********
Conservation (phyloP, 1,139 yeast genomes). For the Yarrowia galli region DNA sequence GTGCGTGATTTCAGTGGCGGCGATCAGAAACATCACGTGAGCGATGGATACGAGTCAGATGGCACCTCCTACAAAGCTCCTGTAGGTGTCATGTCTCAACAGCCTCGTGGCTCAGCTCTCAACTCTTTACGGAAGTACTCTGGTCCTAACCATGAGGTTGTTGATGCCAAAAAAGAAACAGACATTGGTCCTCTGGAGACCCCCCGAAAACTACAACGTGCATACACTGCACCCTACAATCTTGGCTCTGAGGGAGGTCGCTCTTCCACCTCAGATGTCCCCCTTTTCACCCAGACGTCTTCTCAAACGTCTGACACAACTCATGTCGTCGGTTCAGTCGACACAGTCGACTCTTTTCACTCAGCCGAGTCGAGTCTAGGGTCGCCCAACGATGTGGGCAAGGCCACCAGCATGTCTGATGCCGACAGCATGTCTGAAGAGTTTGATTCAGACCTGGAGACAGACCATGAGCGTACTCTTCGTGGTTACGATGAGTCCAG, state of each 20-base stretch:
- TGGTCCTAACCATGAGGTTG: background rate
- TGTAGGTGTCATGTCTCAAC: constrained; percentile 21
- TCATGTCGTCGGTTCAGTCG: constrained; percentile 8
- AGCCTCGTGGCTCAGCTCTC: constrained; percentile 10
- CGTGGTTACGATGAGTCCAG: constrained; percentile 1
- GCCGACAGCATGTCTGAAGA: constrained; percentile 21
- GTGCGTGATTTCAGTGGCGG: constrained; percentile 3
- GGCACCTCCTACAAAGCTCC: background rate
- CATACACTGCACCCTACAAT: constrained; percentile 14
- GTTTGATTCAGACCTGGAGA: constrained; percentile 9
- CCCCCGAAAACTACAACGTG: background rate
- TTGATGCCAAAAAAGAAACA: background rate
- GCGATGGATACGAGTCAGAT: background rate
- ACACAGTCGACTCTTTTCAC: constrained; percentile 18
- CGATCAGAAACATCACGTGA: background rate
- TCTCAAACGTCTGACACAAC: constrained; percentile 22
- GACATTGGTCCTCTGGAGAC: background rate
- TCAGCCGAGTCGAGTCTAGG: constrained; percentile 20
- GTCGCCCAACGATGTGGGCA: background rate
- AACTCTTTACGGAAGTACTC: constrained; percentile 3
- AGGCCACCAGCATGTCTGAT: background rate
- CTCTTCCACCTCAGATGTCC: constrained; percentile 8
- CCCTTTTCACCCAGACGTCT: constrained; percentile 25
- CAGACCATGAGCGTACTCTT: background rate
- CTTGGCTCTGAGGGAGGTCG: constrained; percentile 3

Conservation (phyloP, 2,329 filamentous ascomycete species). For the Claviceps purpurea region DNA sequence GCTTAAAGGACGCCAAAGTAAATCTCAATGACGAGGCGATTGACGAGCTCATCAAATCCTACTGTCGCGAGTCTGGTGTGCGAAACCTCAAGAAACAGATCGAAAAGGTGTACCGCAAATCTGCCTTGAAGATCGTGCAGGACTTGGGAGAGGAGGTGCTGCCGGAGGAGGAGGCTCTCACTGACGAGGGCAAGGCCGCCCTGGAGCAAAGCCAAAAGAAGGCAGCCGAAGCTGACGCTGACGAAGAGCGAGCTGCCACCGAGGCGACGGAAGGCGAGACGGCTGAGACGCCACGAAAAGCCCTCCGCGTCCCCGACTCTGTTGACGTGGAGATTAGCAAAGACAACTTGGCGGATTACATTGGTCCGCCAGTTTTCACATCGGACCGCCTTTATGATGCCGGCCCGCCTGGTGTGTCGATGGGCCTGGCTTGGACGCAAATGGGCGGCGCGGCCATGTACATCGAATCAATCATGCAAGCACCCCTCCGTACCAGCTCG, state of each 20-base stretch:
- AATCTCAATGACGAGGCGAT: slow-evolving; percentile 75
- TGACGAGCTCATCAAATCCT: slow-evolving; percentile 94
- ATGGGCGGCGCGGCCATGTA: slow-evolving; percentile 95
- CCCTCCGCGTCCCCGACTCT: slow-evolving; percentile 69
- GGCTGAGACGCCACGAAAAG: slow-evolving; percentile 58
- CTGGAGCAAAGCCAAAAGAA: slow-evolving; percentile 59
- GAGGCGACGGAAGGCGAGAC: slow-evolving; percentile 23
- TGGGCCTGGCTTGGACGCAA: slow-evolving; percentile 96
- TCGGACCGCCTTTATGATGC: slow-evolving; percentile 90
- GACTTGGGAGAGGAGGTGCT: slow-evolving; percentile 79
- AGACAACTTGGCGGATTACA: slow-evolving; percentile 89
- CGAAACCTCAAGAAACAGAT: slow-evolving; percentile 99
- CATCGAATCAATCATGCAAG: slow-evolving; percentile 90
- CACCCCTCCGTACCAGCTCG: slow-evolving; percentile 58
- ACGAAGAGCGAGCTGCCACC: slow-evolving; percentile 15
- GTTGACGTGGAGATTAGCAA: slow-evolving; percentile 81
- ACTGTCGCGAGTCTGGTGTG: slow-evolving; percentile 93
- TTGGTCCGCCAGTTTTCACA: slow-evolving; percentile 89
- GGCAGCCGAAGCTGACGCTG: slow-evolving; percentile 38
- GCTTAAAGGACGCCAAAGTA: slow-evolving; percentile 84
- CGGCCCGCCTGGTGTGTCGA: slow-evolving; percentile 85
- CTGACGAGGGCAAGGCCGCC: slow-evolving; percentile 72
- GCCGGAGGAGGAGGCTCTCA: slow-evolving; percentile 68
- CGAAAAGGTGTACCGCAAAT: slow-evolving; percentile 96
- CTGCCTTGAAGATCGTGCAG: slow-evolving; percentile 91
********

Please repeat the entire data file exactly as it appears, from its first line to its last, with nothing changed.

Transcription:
Conservation (phyloP, 1,139 yeast genomes). For the Yarrowia galli region DNA sequence GTGCGTGATTTCAGTGGCGGCGATCAGAAACATCACGTGAGCGATGGATACGAGTCAGATGGCACCTCCTACAAAGCTCCTGTAGGTGTCATGTCTCAACAGCCTCGTGGCTCAGCTCTCAACTCTTTACGGAAGTACTCTGGTCCTAACCATGAGGTTGTTGATGCCAAAAAAGAAACAGACATTGGTCCTCTGGAGACCCCCCGAAAACTACAACGTGCATACACTGCACCCTACAATCTTGGCTCTGAGGGAGGTCGCTCTTCCACCTCAGATGTCCCCCTTTTCACCCAGACGTCTTCTCAAACGTCTGACACAACTCATGTCGTCGGTTCAGTCGACACAGTCGACTCTTTTCACTCAGCCGAGTCGAGTCTAGGGTCGCCCAACGATGTGGGCAAGGCCACCAGCATGTCTGATGCCGACAGCATGTCTGAAGAGTTTGATTCAGACCTGGAGACAGACCATGAGCGTACTCTTCGTGGTTACGATGAGTCCAG, state of each 20-base stretch:
- TGGTCCTAACCATGAGGTTG: background rate
- TGTAGGTGTCATGTCTCAAC: constrained; percentile 21
- TCATGTCGTCGGTTCAGTCG: constrained; percentile 8
- AGCCTCGTGGCTCAGCTCTC: constrained; percentile 10
- CGTGGTTACGATGAGTCCAG: constrained; percentile 1
- GCCGACAGCATGTCTGAAGA: constrained; percentile 21
- GTGCGTGATTTCAGTGGCGG: constrained; percentile 3
- GGCACCTCCTACAAAGCTCC: background rate
- CATACACTGCACCCTACAAT: constrained; percentile 14
- GTTTGATTCAGACCTGGAGA: constrained; percentile 9
- CCCCCGAAAACTACAACGTG: background rate
- TTGATGCCAAAAAAGAAACA: background rate
- GCGATGGATACGAGTCAGAT: background rate
- ACACAGTCGACTCTTTTCAC: constrained; percentile 18
- CGATCAGAAACATCACGTGA: background rate
- TCTCAAACGTCTGACACAAC: constrained; percentile 22
- GACATTGGTCCTCTGGAGAC: background rate
- TCAGCCGAGTCGAGTCTAGG: constrained; percentile 20
- GTCGCCCAACGATGTGGGCA: background rate
- AACTCTTTACGGAAGTACTC: constrained; percentile 3
- AGGCCACCAGCATGTCTGAT: background rate
- CTCTTCCACCTCAGATGTCC: constrained; percentile 8
- CCCTTTTCACCCAGACGTCT: constrained; percentile 25
- CAGACCATGAGCGTACTCTT: background rate
- CTTGGCTCTGAGGGAGGTCG: constrained; percentile 3

Conservation (phyloP, 2,329 filamentous ascomycete species). For the Claviceps purpurea region DNA sequence GCTTAAAGGACGCCAAAGTAAATCTCAATGACGAGGCGATTGACGAGCTCATCAAATCCTACTGTCGCGAGTCTGGTGTGCGAAACCTCAAGAAACAGATCGAAAAGGTGTACCGCAAATCTGCCTTGAAGATCGTGCAGGACTTGGGAGAGGAGGTGCTGCCGGAGGAGGAGGCTCTCACTGACGAGGGCAAGGCCGCCCTGGAGCAAAGCCAAAAGAAGGCAGCCGAAGCTGACGCTGACGAAGAGCGAGCTGCCACCGAGGCGACGGAAGGCGAGACGGCTGAGACGCCACGAAAAGCCCTCCGCGTCCCCGACTCTGTTGACGTGGAGATTAGCAAAGACAACTTGGCGGATTACATTGGTCCGCCAGTTTTCACATCGGACCGCCTTTATGATGCCGGCCCGCCTGGTGTGTCGATGGGCCTGGCTTGGACGCAAATGGGCGGCGCGGCCATGTACATCGAATCAATCATGCAAGCACCCCTCCGTACCAGCTCG, state of each 20-base stretch:
- AATCTCAATGACGAGGCGAT: slow-evolving; percentile 75
- TGACGAGCTCATCAAATCCT: slow-evolving; percentile 94
- ATGGGCGGCGCGGCCATGTA: slow-evolving; percentile 95
- CCCTCCGCGTCCCCGACTCT: slow-evolving; percentile 69
- GGCTGAGACGCCACGAAAAG: slow-evolving; percentile 58
- CTGGAGCAAAGCCAAAAGAA: slow-evolving; percentile 59
- GAGGCGACGGAAGGCGAGAC: slow-evolving; percentile 23
- TGGGCCTGGCTTGGACGCAA: slow-evolving; percentile 96
- TCGGACCGCCTTTATGATGC: slow-evolving; percentile 90
- GACTTGGGAGAGGAGGTGCT: slow-evolving; percentile 79
- AGACAACTTGGCGGATTACA: slow-evolving; percentile 89
- CGAAACCTCAAGAAACAGAT: slow-evolving; percentile 99
- CATCGAATCAATCATGCAAG: slow-evolving; percentile 90
- CACCCCTCCGTACCAGCTCG: slow-evolving; percentile 58
- ACGAAGAGCGAGCTGCCACC: slow-evolving; percentile 15
- GTTGACGTGGAGATTAGCAA: slow-evolving; percentile 81
- ACTGTCGCGAGTCTGGTGTG: slow-evolving; percentile 93
- TTGGTCCGCCAGTTTTCACA: slow-evolving; percentile 89
- GGCAGCCGAAGCTGACGCTG: slow-evolving; percentile 38
- GCTTAAAGGACGCCAAAGTA: slow-evolving; percentile 84
- CGGCCCGCCTGGTGTGTCGA: slow-evolving; percentile 85
- CTGACGAGGGCAAGGCCGCC: slow-evolving; percentile 72
- GCCGGAGGAGGAGGCTCTCA: slow-evolving; percentile 68
- CGAAAAGGTGTACCGCAAAT: slow-evolving; percentile 96
- CTGCCTTGAAGATCGTGCAG: slow-evolving; percentile 91